We mailed a complete set of questionnaires accompanied by an explanatory letter to the patients 1 week before their admission for surgery. Patients were requested to fill out the questionnaires at home and bring them on the day of admission. After completing the first set, 43 patients volunteered to complete a second questionnaire set for assessment of test-retest reliability. The time between test and retest was approximately 1 week.

Relative reliability concerns the degree to which individuals maintain their position in a sample with repeated measurements [1]. We assessed this type of reliability with the intraclass correlation coefficient (ICC2,1), a two-way random effects model with single measures (absolute agreement) in which variance over the repeated session is considered. Absolute reliability is given by the degree to which repeated measurements vary for individuals (ie, test-to-test noise) [1]. We expressed this type of reliability using the Bland and Altman 95% limits of agreement with the mean difference between duplicate scores representing the bias and the 95% confidence interval representing the random error [4]. Systematic bias was examined using a paired t-test. Heteroscedasticity was examined by plotting the absolute differences between the two sets of scores against their means and calculating the Pearson’s correlation coefficient between these two variables; significant correlations indicated the presence of heteroscedasticity [1, 5]. Internal consistency of the German OHS was examined by calculating Cronbach’s alpha (CA) [6]. CA indicates the average correlation between all items of a scale and the correlation between each item and the whole scale. The CA can range from 0 (no correlation) to 1 (perfect correlation). We expected CA values greater than 0.8, which were considered good. CA values greater than 0.9 were considered excellent. In the development study, the Bland and Altman’s coefficient of reliability was calculated as 7.3 and the CA was 0.84 [7].

The concurrent validity of the translated OHS was examined by analyzing the strength of the correlation between its scores and those of the WOMAC, Harris hip score (HHS), and SF-12 using Spearman’s rank correlation coefficients. All scores for the analysis of concurrent validity were completed at administration of the first questionnaire. The OHS is a 12-item instrument with each item scored by the patient on a 1- to 5-point Likert scale [7]. The global score is given by the sum of the scores for all 12 items resulting in values between 12 and 60. The higher the score, the worse the health state. In our study, we recoded the scores into a 0- to 100-point scale with 100 being the best score. The WOMAC is a self-administered, disease-specific measure that contains subscales for pain, stiffness, and physical function [3, 23]. The original global score is calculated as the sum of the scores for each subscale. Scores range from 0 to 20 (pain), 0 to 8 (stiffness), and 0 to 68 (function). The higher the score, the worse the health state. As for the OHS, the scores were recoded into a 0- to 100-point scale with 100 being the best score. The HHS is a clinician-based, joint-specific assessment tool and requires the surgeon or clinician to grade the patient’s pain (44 points), mobility and walking (47 points), range of motion (5 points), and absence of deformities (4 points) [12]. The higher the score, the better the health state. The HHS was recorded once on admission to the hospital. The SF-12 is a self-administered generic measure of quality of life [10, 25]. Scores are transformed into two weighted summary scores for physical function (Physical Component Scale [PCS]) and mental health (Mental Component Scale [MCS]) which can score between 0 and 100 [10, 25]. The higher the score, the better the health state. To examine convergent validity, we hypothesized that the correlation coefficients describing the relationship between the OHS and WOMAC and the HHS and the PCS of the SF-12 would be moderate to high (r = 0.50–0.80). To examine divergent validity, we hypothesized the correlation coefficients describing the relationship between the OHS and the MCS of the SF-12 would be lower than those between the OHS and pain or physical function-related scores and subscales (r < 0.50). In their analysis of preoperative patients the developers reported correlation coefficients between the OHS and the SF-36 domains in the range of −0.19 to −0.68 [7].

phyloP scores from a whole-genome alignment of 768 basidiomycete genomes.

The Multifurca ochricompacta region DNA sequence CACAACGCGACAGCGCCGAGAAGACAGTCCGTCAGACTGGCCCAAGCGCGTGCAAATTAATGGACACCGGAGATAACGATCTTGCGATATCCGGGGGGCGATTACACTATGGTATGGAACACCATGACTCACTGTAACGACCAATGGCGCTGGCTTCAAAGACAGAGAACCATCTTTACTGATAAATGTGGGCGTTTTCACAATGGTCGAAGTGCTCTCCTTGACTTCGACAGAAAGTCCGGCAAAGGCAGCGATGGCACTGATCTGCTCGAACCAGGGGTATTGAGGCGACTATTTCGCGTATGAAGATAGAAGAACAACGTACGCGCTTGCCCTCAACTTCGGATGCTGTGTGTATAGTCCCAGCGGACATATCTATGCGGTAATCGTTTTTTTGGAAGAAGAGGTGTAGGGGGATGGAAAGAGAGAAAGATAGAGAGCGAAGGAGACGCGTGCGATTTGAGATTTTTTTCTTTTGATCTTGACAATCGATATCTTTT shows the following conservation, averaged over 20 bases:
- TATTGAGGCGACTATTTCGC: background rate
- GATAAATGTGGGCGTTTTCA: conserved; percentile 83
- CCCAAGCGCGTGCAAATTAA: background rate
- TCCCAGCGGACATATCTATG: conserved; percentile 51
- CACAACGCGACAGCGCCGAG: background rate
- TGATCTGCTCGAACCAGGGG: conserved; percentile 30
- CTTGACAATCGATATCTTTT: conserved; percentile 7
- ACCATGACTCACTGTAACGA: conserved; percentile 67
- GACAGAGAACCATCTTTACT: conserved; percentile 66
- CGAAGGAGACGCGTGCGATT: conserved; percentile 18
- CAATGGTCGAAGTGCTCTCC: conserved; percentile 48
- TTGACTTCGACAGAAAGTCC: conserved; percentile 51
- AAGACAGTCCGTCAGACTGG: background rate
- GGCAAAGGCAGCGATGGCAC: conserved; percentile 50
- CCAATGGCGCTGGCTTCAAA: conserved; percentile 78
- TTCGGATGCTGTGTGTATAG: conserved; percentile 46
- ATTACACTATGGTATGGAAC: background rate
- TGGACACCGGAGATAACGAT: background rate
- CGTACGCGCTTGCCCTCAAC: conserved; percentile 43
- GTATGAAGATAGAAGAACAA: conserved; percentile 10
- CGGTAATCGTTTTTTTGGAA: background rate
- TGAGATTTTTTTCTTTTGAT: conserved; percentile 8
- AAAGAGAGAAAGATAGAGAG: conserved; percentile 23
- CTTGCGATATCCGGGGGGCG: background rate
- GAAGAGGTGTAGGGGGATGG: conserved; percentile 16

The distribution of floor and ceiling effects of the German OHS was determined by calculating the proportion of individuals obtaining the lowest (12) and highest (60) scores, respectively [24]. This indicates the proportion of patients for whom it would not be possible to measure a meaningful improvement (ie, even lower score) or deterioration (ie, even higher score) of their condition, because they are already at the extreme of the range.

Unless otherwise stated, all data are presented as the mean ± standard deviation. Normal distribution of the scores was tested using the Shapiro–Wilk W test. Only fully completed questionnaires were used for the analysis; forms with any missing data were excluded. The statistical analysis was performed using the software package SPSS version 13.0 (SPSS Inc, Chicago, IL).

Results

The forward and backtranslations of the OHS presented no major problems or difficulties with the language. Most discrepancies concerned synonyms for specific expressions, eg, “difficulty → Schwierigkeiten → problems.” Similarly, the phrase “from your hip” was translated into German as “in Ihrer Hüfte” (the verbatim translation “von Ihrer Hüfte” not being appropriate in German), which resulted in “in your hip” being returned in the backtranslation. Pretesting of the German version (OHS-D, Appendix 1) in 30 patients revealed no difficulties in comprehension of the items.